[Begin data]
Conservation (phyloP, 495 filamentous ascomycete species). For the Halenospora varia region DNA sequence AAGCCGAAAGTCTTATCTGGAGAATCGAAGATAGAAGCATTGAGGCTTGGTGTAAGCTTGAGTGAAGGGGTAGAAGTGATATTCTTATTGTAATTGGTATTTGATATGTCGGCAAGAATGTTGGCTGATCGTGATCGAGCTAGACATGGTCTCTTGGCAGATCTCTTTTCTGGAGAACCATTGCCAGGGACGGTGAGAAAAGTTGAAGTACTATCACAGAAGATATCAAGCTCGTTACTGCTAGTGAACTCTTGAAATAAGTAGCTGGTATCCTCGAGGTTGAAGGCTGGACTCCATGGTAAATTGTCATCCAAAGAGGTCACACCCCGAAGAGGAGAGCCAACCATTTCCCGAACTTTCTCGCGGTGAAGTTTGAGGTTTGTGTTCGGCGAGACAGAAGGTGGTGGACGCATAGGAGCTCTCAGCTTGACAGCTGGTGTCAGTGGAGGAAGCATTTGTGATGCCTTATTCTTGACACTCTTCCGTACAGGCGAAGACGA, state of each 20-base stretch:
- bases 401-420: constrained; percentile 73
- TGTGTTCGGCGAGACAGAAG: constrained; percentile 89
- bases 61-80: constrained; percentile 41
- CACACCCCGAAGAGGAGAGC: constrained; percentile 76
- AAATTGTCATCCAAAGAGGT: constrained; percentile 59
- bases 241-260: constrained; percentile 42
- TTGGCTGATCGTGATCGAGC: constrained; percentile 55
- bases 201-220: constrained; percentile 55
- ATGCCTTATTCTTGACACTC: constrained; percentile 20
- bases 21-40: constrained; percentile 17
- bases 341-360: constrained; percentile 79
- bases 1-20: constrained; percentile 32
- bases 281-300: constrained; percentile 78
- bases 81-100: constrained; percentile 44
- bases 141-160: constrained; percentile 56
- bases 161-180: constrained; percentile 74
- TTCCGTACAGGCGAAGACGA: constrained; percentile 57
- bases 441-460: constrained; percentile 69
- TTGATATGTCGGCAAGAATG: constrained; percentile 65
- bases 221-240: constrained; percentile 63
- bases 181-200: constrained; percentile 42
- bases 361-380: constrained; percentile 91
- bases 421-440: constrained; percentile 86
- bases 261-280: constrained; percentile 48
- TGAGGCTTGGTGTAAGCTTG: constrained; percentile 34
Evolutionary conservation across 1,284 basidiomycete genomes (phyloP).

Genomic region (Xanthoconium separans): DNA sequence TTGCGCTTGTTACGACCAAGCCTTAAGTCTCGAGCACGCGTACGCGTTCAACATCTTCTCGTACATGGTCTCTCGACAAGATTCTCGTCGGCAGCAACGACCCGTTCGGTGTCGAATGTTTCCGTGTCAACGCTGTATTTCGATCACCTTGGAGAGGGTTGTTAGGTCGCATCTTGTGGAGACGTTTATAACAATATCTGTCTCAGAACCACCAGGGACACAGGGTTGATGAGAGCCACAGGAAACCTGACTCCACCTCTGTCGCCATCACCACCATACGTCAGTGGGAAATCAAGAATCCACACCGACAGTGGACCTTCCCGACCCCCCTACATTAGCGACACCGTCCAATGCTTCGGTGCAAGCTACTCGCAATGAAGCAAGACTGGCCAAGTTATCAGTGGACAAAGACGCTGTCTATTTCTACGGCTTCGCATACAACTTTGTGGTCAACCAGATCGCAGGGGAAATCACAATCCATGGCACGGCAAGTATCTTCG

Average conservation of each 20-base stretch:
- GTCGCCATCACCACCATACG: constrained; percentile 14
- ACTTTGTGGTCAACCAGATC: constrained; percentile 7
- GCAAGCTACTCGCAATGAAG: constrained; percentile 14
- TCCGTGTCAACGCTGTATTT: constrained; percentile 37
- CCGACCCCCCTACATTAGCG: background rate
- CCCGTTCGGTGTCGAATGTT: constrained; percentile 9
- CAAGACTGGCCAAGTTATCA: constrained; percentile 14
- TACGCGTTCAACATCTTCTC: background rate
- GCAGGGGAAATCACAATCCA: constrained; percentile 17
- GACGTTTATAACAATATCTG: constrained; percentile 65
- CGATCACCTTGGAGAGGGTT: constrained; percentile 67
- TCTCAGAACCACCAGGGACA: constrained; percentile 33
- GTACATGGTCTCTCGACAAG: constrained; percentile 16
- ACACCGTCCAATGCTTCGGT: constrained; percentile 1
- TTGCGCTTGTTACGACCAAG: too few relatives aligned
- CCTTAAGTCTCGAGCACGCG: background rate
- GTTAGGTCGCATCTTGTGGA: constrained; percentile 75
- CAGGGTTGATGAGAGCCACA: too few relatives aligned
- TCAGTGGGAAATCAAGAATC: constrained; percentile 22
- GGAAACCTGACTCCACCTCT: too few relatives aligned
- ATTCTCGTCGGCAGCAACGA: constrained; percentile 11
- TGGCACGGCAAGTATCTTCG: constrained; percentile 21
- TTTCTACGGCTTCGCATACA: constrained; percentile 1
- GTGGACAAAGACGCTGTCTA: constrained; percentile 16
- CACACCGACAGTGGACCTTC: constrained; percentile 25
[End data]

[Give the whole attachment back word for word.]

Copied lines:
Conservation (phyloP, 495 filamentous ascomycete species). For the Halenospora varia region DNA sequence AAGCCGAAAGTCTTATCTGGAGAATCGAAGATAGAAGCATTGAGGCTTGGTGTAAGCTTGAGTGAAGGGGTAGAAGTGATATTCTTATTGTAATTGGTATTTGATATGTCGGCAAGAATGTTGGCTGATCGTGATCGAGCTAGACATGGTCTCTTGGCAGATCTCTTTTCTGGAGAACCATTGCCAGGGACGGTGAGAAAAGTTGAAGTACTATCACAGAAGATATCAAGCTCGTTACTGCTAGTGAACTCTTGAAATAAGTAGCTGGTATCCTCGAGGTTGAAGGCTGGACTCCATGGTAAATTGTCATCCAAAGAGGTCACACCCCGAAGAGGAGAGCCAACCATTTCCCGAACTTTCTCGCGGTGAAGTTTGAGGTTTGTGTTCGGCGAGACAGAAGGTGGTGGACGCATAGGAGCTCTCAGCTTGACAGCTGGTGTCAGTGGAGGAAGCATTTGTGATGCCTTATTCTTGACACTCTTCCGTACAGGCGAAGACGA, state of each 20-base stretch:
- bases 401-420: constrained; percentile 73
- TGTGTTCGGCGAGACAGAAG: constrained; percentile 89
- bases 61-80: constrained; percentile 41
- CACACCCCGAAGAGGAGAGC: constrained; percentile 76
- AAATTGTCATCCAAAGAGGT: constrained; percentile 59
- bases 241-260: constrained; percentile 42
- TTGGCTGATCGTGATCGAGC: constrained; percentile 55
- bases 201-220: constrained; percentile 55
- ATGCCTTATTCTTGACACTC: constrained; percentile 20
- bases 21-40: constrained; percentile 17
- bases 341-360: constrained; percentile 79
- bases 1-20: constrained; percentile 32
- bases 281-300: constrained; percentile 78
- bases 81-100: constrained; percentile 44
- bases 141-160: constrained; percentile 56
- bases 161-180: constrained; percentile 74
- TTCCGTACAGGCGAAGACGA: constrained; percentile 57
- bases 441-460: constrained; percentile 69
- TTGATATGTCGGCAAGAATG: constrained; percentile 65
- bases 221-240: constrained; percentile 63
- bases 181-200: constrained; percentile 42
- bases 361-380: constrained; percentile 91
- bases 421-440: constrained; percentile 86
- bases 261-280: constrained; percentile 48
- TGAGGCTTGGTGTAAGCTTG: constrained; percentile 34
Evolutionary conservation across 1,284 basidiomycete genomes (phyloP).

Genomic region (Xanthoconium separans): DNA sequence TTGCGCTTGTTACGACCAAGCCTTAAGTCTCGAGCACGCGTACGCGTTCAACATCTTCTCGTACATGGTCTCTCGACAAGATTCTCGTCGGCAGCAACGACCCGTTCGGTGTCGAATGTTTCCGTGTCAACGCTGTATTTCGATCACCTTGGAGAGGGTTGTTAGGTCGCATCTTGTGGAGACGTTTATAACAATATCTGTCTCAGAACCACCAGGGACACAGGGTTGATGAGAGCCACAGGAAACCTGACTCCACCTCTGTCGCCATCACCACCATACGTCAGTGGGAAATCAAGAATCCACACCGACAGTGGACCTTCCCGACCCCCCTACATTAGCGACACCGTCCAATGCTTCGGTGCAAGCTACTCGCAATGAAGCAAGACTGGCCAAGTTATCAGTGGACAAAGACGCTGTCTATTTCTACGGCTTCGCATACAACTTTGTGGTCAACCAGATCGCAGGGGAAATCACAATCCATGGCACGGCAAGTATCTTCG

Average conservation of each 20-base stretch:
- GTCGCCATCACCACCATACG: constrained; percentile 14
- ACTTTGTGGTCAACCAGATC: constrained; percentile 7
- GCAAGCTACTCGCAATGAAG: constrained; percentile 14
- TCCGTGTCAACGCTGTATTT: constrained; percentile 37
- CCGACCCCCCTACATTAGCG: background rate
- CCCGTTCGGTGTCGAATGTT: constrained; percentile 9
- CAAGACTGGCCAAGTTATCA: constrained; percentile 14
- TACGCGTTCAACATCTTCTC: background rate
- GCAGGGGAAATCACAATCCA: constrained; percentile 17
- GACGTTTATAACAATATCTG: constrained; percentile 65
- CGATCACCTTGGAGAGGGTT: constrained; percentile 67
- TCTCAGAACCACCAGGGACA: constrained; percentile 33
- GTACATGGTCTCTCGACAAG: constrained; percentile 16
- ACACCGTCCAATGCTTCGGT: constrained; percentile 1
- TTGCGCTTGTTACGACCAAG: too few relatives aligned
- CCTTAAGTCTCGAGCACGCG: background rate
- GTTAGGTCGCATCTTGTGGA: constrained; percentile 75
- CAGGGTTGATGAGAGCCACA: too few relatives aligned
- TCAGTGGGAAATCAAGAATC: constrained; percentile 22
- GGAAACCTGACTCCACCTCT: too few relatives aligned
- ATTCTCGTCGGCAGCAACGA: constrained; percentile 11
- TGGCACGGCAAGTATCTTCG: constrained; percentile 21
- TTTCTACGGCTTCGCATACA: constrained; percentile 1
- GTGGACAAAGACGCTGTCTA: constrained; percentile 16
- CACACCGACAGTGGACCTTC: constrained; percentile 25